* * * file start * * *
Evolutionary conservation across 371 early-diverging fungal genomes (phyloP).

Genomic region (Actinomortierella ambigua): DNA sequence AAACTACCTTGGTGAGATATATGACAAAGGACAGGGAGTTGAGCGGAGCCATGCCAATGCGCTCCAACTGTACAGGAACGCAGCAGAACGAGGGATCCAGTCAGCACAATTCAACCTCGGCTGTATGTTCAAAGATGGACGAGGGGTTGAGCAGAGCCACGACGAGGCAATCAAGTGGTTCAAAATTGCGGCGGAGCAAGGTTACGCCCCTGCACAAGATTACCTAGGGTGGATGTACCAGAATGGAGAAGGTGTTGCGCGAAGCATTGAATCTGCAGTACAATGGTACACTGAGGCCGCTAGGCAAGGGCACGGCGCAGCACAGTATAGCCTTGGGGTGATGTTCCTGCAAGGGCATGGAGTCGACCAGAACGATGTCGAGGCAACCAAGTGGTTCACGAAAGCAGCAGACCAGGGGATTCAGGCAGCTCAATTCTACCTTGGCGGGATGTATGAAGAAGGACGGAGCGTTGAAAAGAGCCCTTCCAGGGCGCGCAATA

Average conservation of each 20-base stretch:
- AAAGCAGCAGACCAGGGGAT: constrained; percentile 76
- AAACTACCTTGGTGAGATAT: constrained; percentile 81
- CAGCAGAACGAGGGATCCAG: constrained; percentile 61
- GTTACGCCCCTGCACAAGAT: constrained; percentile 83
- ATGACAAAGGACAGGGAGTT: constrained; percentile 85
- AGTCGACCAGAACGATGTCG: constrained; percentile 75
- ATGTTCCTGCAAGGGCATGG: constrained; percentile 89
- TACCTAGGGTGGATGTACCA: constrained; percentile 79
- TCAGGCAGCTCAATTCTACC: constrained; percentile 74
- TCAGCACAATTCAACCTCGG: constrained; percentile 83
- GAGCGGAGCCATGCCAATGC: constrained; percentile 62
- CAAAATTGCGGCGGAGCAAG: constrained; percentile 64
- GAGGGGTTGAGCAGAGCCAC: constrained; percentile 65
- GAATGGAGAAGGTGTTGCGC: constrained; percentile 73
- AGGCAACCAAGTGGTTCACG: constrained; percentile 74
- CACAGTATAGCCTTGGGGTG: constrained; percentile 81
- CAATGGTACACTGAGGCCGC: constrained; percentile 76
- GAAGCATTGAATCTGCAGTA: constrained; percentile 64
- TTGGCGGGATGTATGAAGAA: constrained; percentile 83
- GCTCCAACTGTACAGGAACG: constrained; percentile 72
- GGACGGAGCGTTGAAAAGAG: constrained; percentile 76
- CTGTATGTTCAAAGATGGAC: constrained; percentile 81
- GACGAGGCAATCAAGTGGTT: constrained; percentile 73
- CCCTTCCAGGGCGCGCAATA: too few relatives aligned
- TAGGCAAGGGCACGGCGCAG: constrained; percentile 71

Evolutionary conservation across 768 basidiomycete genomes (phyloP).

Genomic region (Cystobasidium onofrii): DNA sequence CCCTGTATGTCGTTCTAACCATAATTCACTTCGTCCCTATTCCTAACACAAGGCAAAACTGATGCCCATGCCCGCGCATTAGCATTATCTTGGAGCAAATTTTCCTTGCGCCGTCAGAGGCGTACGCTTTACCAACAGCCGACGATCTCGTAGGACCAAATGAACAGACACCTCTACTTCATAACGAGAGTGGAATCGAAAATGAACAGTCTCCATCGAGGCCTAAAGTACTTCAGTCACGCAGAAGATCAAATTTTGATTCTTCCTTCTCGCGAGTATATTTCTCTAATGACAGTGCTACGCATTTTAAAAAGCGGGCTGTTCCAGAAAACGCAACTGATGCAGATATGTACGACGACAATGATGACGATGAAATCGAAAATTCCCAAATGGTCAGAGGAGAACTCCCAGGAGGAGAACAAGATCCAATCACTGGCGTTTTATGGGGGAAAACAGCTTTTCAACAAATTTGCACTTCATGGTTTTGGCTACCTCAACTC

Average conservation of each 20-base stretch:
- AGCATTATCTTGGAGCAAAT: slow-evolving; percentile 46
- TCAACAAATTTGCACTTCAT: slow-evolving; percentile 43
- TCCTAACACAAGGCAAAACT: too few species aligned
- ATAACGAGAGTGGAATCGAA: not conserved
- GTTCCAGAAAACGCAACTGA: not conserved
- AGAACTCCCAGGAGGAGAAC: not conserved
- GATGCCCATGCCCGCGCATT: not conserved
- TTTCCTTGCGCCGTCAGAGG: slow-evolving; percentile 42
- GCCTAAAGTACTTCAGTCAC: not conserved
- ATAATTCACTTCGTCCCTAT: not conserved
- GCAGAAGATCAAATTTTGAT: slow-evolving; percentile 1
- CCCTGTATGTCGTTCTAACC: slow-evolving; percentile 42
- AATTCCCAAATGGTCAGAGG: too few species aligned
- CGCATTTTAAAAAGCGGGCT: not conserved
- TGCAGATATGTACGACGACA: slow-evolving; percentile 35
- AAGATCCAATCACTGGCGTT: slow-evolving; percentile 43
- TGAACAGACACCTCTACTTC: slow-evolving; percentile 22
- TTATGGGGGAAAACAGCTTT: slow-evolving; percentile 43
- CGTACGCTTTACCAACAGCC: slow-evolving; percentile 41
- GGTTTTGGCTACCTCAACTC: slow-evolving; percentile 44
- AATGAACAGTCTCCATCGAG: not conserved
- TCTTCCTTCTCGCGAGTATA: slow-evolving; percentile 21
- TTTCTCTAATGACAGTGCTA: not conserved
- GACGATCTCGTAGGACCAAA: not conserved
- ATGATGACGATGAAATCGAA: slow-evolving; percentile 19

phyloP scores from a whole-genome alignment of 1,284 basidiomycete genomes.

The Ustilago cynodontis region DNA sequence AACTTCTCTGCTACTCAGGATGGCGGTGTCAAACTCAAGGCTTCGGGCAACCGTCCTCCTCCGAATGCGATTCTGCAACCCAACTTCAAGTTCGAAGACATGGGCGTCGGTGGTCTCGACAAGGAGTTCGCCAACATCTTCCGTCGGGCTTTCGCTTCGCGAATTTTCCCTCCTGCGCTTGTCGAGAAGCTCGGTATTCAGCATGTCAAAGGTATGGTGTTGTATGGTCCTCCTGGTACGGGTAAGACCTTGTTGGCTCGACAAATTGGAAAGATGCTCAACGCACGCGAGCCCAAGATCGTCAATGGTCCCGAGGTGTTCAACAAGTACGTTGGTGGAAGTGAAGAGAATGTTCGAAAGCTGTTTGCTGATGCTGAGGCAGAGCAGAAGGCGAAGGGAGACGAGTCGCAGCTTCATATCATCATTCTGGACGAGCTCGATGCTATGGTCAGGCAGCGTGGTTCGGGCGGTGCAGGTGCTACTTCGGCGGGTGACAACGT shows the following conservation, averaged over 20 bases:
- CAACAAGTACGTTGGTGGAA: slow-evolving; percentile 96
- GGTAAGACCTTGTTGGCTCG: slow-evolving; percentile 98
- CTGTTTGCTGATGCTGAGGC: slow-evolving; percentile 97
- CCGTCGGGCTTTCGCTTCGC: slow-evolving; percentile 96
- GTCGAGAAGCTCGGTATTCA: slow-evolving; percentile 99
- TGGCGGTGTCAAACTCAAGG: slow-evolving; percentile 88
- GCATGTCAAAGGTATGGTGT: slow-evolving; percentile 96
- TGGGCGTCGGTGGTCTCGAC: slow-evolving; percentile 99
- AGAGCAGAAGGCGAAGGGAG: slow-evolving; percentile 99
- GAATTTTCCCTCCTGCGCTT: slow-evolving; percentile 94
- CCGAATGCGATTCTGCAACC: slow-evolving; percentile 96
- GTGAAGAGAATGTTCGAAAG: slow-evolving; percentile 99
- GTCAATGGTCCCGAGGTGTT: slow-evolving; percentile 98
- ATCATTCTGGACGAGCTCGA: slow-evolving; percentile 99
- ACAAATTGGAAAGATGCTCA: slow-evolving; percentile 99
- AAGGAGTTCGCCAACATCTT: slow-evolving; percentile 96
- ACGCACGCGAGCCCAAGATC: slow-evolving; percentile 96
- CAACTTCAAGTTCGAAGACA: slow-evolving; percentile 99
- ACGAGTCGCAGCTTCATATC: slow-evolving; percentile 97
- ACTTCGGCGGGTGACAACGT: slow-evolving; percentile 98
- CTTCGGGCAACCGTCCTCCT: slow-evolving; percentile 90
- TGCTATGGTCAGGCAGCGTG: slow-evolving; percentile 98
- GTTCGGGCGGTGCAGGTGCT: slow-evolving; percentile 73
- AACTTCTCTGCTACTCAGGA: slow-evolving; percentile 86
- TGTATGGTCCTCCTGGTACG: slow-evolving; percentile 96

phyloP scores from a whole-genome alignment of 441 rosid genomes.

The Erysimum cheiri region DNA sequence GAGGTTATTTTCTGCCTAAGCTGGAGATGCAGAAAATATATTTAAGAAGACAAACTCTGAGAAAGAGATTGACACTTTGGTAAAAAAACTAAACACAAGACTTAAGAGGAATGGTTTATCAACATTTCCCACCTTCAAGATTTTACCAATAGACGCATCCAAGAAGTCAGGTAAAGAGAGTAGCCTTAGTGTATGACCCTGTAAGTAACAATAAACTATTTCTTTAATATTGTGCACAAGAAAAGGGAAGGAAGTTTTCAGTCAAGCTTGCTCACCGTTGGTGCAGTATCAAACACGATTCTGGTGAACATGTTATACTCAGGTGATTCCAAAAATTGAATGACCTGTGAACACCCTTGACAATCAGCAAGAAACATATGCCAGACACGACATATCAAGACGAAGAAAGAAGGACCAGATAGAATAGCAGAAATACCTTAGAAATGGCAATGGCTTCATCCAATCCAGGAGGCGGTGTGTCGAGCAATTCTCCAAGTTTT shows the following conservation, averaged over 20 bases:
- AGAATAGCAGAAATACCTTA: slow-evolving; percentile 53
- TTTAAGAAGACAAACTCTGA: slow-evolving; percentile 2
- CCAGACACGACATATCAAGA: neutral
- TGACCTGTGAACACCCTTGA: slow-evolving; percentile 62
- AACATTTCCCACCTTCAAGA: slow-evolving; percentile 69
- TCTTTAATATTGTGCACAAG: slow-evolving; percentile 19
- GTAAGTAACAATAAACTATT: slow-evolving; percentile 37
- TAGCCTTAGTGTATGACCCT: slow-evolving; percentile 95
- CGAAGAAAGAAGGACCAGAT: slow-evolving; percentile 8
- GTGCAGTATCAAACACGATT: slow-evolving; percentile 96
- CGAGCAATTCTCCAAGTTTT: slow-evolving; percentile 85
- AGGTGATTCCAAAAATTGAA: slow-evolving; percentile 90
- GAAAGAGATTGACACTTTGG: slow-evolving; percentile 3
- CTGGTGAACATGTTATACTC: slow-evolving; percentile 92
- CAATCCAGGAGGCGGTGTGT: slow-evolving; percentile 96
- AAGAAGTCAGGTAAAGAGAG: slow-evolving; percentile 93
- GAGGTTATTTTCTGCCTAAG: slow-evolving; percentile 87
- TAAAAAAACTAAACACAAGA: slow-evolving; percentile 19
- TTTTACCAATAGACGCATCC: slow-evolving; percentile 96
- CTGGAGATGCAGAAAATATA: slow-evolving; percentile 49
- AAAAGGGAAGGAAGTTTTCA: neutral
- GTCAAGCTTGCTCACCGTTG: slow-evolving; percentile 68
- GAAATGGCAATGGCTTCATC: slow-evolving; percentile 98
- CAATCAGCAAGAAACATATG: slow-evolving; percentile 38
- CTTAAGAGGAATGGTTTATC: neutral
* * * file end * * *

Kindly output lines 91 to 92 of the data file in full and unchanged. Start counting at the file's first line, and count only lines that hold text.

- TCTTTAATATTGTGCACAAG: slow-evolving; percentile 19
- GTAAGTAACAATAAACTATT: slow-evolving; percentile 37